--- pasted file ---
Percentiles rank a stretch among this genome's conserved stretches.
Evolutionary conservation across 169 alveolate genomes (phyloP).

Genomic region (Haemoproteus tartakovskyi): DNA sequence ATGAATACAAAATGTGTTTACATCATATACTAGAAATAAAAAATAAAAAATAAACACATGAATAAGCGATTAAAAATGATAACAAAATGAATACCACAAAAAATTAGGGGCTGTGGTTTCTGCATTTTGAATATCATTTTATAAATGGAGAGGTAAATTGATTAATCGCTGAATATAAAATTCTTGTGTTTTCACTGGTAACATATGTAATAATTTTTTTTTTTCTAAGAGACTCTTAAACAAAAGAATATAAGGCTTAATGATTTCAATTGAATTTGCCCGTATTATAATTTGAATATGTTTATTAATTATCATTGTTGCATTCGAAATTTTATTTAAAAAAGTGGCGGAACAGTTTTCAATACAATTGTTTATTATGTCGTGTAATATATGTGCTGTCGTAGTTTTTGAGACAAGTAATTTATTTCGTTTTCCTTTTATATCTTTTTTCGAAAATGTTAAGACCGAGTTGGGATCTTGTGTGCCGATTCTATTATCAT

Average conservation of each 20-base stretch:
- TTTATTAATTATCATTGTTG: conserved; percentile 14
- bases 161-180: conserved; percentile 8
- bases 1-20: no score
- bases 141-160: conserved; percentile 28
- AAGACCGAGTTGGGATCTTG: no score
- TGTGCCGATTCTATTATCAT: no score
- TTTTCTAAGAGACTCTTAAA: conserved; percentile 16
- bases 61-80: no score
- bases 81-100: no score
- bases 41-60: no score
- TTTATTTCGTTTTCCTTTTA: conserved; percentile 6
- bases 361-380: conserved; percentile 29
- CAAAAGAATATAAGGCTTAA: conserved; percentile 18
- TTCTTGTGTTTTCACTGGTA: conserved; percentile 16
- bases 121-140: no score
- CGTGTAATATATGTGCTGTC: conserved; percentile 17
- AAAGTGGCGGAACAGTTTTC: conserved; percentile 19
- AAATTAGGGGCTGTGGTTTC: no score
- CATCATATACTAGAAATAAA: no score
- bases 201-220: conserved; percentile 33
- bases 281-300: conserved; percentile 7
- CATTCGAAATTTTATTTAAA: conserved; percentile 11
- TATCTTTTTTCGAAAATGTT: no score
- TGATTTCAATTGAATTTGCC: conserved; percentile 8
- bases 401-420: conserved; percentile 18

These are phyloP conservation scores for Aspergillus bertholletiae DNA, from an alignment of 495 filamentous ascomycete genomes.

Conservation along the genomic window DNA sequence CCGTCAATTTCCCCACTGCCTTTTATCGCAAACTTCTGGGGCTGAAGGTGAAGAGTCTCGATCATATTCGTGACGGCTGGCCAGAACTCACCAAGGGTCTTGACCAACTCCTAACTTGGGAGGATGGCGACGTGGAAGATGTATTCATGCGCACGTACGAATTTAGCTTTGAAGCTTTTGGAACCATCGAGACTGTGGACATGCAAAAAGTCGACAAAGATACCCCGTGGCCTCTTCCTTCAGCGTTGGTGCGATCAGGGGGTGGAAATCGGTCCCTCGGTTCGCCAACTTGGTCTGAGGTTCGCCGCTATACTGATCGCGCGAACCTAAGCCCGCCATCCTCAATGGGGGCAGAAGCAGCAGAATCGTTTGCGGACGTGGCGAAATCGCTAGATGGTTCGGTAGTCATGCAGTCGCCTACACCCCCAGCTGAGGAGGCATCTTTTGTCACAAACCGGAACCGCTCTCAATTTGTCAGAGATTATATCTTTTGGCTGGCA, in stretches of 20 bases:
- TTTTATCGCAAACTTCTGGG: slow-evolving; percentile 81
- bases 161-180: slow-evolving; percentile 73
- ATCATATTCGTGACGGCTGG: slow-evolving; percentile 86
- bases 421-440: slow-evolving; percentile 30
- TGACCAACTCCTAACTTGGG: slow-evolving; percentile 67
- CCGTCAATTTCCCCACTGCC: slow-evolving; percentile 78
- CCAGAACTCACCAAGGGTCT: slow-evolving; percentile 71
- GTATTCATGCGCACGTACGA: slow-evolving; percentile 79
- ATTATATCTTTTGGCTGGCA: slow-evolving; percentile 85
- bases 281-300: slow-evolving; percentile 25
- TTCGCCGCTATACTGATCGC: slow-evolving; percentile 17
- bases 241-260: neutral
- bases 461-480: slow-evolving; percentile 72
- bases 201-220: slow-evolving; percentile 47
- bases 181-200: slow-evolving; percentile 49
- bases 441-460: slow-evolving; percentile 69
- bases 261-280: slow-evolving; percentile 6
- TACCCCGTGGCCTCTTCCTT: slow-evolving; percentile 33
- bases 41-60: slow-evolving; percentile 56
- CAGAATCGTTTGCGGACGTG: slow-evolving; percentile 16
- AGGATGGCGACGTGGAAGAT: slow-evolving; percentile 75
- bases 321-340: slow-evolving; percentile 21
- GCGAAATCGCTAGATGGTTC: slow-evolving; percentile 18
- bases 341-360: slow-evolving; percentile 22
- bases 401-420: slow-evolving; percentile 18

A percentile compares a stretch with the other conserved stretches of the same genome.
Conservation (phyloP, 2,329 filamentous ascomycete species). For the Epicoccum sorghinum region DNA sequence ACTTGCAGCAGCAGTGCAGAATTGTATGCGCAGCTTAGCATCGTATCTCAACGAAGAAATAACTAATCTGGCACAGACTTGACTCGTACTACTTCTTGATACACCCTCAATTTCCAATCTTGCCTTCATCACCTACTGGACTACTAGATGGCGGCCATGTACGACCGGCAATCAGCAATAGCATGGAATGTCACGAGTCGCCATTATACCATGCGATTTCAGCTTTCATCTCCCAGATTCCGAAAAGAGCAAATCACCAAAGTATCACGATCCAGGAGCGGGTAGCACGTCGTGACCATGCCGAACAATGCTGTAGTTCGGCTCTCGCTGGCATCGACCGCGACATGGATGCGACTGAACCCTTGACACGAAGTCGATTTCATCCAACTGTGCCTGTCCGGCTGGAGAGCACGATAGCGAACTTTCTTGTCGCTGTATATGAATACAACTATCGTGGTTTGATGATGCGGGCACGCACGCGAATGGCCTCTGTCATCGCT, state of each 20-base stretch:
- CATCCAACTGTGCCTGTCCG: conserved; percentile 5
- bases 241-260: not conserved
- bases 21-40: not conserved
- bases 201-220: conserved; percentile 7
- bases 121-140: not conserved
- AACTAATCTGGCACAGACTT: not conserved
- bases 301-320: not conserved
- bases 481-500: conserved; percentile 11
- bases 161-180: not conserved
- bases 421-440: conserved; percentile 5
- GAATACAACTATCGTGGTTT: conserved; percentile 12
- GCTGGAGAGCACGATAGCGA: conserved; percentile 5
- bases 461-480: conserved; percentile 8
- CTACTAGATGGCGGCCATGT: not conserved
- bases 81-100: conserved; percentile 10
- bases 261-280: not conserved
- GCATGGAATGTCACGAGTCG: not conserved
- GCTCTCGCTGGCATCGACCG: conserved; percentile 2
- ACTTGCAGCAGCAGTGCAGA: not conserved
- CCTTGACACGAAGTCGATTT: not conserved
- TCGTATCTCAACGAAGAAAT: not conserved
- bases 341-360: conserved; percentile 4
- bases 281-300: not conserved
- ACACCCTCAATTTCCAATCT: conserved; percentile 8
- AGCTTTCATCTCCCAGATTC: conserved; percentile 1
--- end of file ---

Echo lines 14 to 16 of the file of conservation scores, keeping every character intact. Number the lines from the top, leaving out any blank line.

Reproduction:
- bases 41-60: no score
- TTTATTTCGTTTTCCTTTTA: conserved; percentile 6
- bases 361-380: conserved; percentile 29